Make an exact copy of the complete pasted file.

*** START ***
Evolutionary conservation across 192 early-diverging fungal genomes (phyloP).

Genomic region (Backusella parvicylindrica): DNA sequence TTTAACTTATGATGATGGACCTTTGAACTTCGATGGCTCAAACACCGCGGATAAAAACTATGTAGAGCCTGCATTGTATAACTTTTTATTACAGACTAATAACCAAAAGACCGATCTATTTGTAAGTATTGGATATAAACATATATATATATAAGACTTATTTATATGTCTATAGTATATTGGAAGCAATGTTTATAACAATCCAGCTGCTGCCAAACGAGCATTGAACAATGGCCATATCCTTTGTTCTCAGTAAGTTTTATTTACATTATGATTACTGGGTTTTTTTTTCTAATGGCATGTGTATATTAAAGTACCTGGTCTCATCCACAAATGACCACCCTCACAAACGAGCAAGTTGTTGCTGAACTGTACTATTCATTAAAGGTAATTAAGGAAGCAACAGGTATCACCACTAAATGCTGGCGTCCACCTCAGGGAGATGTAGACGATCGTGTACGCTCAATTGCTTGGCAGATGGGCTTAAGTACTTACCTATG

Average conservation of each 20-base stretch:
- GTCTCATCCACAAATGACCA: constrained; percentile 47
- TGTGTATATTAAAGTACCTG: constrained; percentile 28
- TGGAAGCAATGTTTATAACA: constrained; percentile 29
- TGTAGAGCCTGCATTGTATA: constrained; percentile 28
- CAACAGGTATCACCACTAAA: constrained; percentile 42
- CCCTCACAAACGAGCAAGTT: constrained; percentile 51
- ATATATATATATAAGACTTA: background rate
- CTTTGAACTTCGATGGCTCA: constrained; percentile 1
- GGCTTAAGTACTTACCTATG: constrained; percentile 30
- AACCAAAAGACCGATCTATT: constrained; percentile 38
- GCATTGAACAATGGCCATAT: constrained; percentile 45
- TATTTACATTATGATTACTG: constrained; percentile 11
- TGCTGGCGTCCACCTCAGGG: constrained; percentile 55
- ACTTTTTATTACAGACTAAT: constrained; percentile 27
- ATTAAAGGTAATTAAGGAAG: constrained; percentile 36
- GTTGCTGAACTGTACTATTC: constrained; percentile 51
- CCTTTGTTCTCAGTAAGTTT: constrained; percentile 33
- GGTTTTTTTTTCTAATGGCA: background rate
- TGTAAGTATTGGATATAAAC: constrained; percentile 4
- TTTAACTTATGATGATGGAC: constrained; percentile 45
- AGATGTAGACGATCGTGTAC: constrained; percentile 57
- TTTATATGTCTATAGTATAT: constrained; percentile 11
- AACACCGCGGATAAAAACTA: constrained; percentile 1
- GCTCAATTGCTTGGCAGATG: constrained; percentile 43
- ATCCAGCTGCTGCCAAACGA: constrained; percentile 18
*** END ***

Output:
Evolutionary conservation across 192 early-diverging fungal genomes (phyloP).

Genomic region (Backusella parvicylindrica): DNA sequence TTTAACTTATGATGATGGACCTTTGAACTTCGATGGCTCAAACACCGCGGATAAAAACTATGTAGAGCCTGCATTGTATAACTTTTTATTACAGACTAATAACCAAAAGACCGATCTATTTGTAAGTATTGGATATAAACATATATATATATAAGACTTATTTATATGTCTATAGTATATTGGAAGCAATGTTTATAACAATCCAGCTGCTGCCAAACGAGCATTGAACAATGGCCATATCCTTTGTTCTCAGTAAGTTTTATTTACATTATGATTACTGGGTTTTTTTTTCTAATGGCATGTGTATATTAAAGTACCTGGTCTCATCCACAAATGACCACCCTCACAAACGAGCAAGTTGTTGCTGAACTGTACTATTCATTAAAGGTAATTAAGGAAGCAACAGGTATCACCACTAAATGCTGGCGTCCACCTCAGGGAGATGTAGACGATCGTGTACGCTCAATTGCTTGGCAGATGGGCTTAAGTACTTACCTATG

Average conservation of each 20-base stretch:
- GTCTCATCCACAAATGACCA: constrained; percentile 47
- TGTGTATATTAAAGTACCTG: constrained; percentile 28
- TGGAAGCAATGTTTATAACA: constrained; percentile 29
- TGTAGAGCCTGCATTGTATA: constrained; percentile 28
- CAACAGGTATCACCACTAAA: constrained; percentile 42
- CCCTCACAAACGAGCAAGTT: constrained; percentile 51
- ATATATATATATAAGACTTA: background rate
- CTTTGAACTTCGATGGCTCA: constrained; percentile 1
- GGCTTAAGTACTTACCTATG: constrained; percentile 30
- AACCAAAAGACCGATCTATT: constrained; percentile 38
- GCATTGAACAATGGCCATAT: constrained; percentile 45
- TATTTACATTATGATTACTG: constrained; percentile 11
- TGCTGGCGTCCACCTCAGGG: constrained; percentile 55
- ACTTTTTATTACAGACTAAT: constrained; percentile 27
- ATTAAAGGTAATTAAGGAAG: constrained; percentile 36
- GTTGCTGAACTGTACTATTC: constrained; percentile 51
- CCTTTGTTCTCAGTAAGTTT: constrained; percentile 33
- GGTTTTTTTTTCTAATGGCA: background rate
- TGTAAGTATTGGATATAAAC: constrained; percentile 4
- TTTAACTTATGATGATGGAC: constrained; percentile 45
- AGATGTAGACGATCGTGTAC: constrained; percentile 57
- TTTATATGTCTATAGTATAT: constrained; percentile 11
- AACACCGCGGATAAAAACTA: constrained; percentile 1
- GCTCAATTGCTTGGCAGATG: constrained; percentile 43
- ATCCAGCTGCTGCCAAACGA: constrained; percentile 18